There’s a lesson to be learned here. As in, “How to make things work for you instead of against.” But is it valid? Whatcha think?
The crew behind the Golden Globe-winning, Oscar-nominated movie Leviathan say they won’t sue pirates who download a screener copy of their movie. Instead they’re supporting a donation drive, with all proceeds to charity. Intriguingly, however, a pirate copy might be better than the real thing.
Last week a flood of DVD screener copies of Oscar-nominated movies hit torrent sites. The Hobbit, Birdman, The Imitation Game, Selma, American Sniper, Unbroken, Big Hero 6, Into the Woods, and Big Eyes all appeared online.
But the leakers still hadn’t finished. The Gambler, Inherent Vice, A Most Violent Year and Kill The Messenger appeared on public sites and those more private, followed by Cake and Wild this week.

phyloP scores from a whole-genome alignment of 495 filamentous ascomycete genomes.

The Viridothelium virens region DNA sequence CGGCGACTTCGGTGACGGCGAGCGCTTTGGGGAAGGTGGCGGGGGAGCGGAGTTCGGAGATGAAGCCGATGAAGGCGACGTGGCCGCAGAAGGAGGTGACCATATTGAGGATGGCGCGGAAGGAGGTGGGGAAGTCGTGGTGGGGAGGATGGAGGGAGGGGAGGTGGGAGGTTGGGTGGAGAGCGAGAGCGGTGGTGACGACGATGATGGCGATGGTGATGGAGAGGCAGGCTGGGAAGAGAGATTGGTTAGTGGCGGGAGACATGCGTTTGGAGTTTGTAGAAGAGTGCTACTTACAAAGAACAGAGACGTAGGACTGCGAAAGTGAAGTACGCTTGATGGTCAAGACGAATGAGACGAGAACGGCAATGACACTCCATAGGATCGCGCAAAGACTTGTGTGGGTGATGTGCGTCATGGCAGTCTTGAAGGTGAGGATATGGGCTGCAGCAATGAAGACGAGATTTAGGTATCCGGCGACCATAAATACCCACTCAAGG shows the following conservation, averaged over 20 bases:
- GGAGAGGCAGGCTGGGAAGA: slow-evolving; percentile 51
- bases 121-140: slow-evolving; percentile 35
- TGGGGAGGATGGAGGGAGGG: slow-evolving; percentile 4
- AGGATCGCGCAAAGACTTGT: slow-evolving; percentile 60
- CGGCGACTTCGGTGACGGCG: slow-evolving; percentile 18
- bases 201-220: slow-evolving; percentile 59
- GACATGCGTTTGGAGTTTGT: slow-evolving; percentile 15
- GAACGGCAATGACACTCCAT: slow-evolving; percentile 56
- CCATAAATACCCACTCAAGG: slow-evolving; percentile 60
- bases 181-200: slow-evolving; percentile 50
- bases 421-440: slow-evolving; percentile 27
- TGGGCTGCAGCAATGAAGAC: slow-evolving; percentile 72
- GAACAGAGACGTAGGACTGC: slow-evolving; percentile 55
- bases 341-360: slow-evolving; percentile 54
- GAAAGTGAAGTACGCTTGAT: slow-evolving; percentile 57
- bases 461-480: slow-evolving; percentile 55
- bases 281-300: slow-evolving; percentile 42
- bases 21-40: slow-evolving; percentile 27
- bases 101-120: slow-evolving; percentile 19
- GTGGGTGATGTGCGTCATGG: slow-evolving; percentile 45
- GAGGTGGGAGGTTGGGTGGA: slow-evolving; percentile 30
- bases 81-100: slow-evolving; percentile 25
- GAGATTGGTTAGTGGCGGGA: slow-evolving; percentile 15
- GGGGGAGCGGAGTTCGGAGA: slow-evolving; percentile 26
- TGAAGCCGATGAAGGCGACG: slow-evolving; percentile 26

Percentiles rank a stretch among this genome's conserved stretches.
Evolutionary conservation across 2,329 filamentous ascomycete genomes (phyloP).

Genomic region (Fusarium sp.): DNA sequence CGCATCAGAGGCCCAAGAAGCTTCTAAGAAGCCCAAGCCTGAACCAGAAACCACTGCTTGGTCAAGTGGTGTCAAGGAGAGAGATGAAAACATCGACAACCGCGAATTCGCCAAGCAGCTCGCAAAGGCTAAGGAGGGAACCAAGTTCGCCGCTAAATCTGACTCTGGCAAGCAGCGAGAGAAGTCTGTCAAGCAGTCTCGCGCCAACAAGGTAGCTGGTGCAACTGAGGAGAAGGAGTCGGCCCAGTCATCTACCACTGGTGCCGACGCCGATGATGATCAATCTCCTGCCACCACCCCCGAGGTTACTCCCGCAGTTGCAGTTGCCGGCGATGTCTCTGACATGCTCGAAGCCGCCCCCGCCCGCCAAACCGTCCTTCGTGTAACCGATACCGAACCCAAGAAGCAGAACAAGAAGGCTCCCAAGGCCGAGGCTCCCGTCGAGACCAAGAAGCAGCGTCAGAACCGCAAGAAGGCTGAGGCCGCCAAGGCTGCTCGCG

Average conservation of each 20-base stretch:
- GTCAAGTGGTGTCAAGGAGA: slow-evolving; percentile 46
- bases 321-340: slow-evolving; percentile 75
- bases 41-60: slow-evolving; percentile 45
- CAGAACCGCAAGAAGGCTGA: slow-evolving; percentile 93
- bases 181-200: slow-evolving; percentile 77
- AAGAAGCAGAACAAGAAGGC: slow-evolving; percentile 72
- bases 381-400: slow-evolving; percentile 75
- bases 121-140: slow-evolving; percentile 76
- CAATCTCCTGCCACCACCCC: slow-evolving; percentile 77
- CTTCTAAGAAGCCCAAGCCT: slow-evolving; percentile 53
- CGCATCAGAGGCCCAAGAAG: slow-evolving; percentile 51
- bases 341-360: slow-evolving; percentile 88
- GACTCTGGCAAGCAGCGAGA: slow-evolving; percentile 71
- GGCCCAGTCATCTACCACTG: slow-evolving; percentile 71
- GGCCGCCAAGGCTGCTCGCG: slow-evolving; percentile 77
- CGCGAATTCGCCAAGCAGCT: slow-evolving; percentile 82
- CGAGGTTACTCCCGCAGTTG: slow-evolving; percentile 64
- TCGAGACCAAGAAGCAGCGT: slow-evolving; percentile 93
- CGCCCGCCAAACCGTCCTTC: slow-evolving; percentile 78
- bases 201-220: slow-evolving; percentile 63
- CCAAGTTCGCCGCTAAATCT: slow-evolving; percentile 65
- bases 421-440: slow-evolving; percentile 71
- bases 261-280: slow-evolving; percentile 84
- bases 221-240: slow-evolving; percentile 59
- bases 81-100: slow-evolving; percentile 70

But while those are all Western titles, it is a movie hailing from the East that offers the most interesting back-story, from both political and piracy perspectives.
Partially financed by the Russian Culture Ministry, Leviathan tells the story of a man fighting against corruption in a Russia depicted as dark and cruel. Leviathan just picked up the Golden Globe Award for Best Foreign Language Film and is also nominated for an Oscar.
Like all of its counterparts listed above, Leviathan too has leaked onto the Internet in DVD screener format. However, what is particularly interesting is how the movie’s makers are handling this development.
“All the films nominated for an Oscar have been downloaded by pirates. We are not going to pursue anybody,” Leviathan producer Alexander Rodnyansky told local media.
While that might be music to the ears of file-sharers, the response from fellow digital producer Slava Smirnov generates yet more interest in the movie. In solidarity with the filmmakers, Smirnov has just launched an independent website with the aim of taking donations from downloaders and forwarding that money to the crew of Leviathan.
“As a result of leakage of all films nominated for an Oscar in 2015, the film Leviathan was on the Internet before it hit the box office in Russia,” a note on the site reads.